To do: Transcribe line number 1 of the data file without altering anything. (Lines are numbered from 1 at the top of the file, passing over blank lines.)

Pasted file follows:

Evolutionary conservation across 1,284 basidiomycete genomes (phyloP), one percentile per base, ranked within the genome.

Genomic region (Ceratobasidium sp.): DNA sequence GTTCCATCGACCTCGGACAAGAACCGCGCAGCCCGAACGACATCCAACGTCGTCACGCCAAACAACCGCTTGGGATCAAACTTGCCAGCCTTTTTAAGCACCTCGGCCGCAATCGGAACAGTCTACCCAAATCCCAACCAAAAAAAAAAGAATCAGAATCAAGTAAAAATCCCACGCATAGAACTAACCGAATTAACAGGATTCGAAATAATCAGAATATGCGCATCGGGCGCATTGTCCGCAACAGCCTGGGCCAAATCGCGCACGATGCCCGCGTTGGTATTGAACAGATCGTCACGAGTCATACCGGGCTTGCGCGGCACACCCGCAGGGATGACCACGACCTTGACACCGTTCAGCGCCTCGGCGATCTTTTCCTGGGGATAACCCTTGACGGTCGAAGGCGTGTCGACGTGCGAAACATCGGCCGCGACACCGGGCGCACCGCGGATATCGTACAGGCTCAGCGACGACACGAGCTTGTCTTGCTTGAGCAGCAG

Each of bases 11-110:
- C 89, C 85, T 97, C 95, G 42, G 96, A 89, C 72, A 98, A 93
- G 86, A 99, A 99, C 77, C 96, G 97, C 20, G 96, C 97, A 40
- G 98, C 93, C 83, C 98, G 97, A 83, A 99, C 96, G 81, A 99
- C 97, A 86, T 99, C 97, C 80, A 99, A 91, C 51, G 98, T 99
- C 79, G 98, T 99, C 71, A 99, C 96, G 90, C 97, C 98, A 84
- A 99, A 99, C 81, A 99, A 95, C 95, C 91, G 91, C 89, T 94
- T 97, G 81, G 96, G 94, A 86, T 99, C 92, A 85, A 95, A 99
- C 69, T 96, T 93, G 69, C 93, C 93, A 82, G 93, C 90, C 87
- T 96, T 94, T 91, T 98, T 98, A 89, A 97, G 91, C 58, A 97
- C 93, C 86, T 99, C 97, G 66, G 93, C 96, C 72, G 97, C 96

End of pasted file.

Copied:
Evolutionary conservation across 1,284 basidiomycete genomes (phyloP), one percentile per base, ranked within the genome.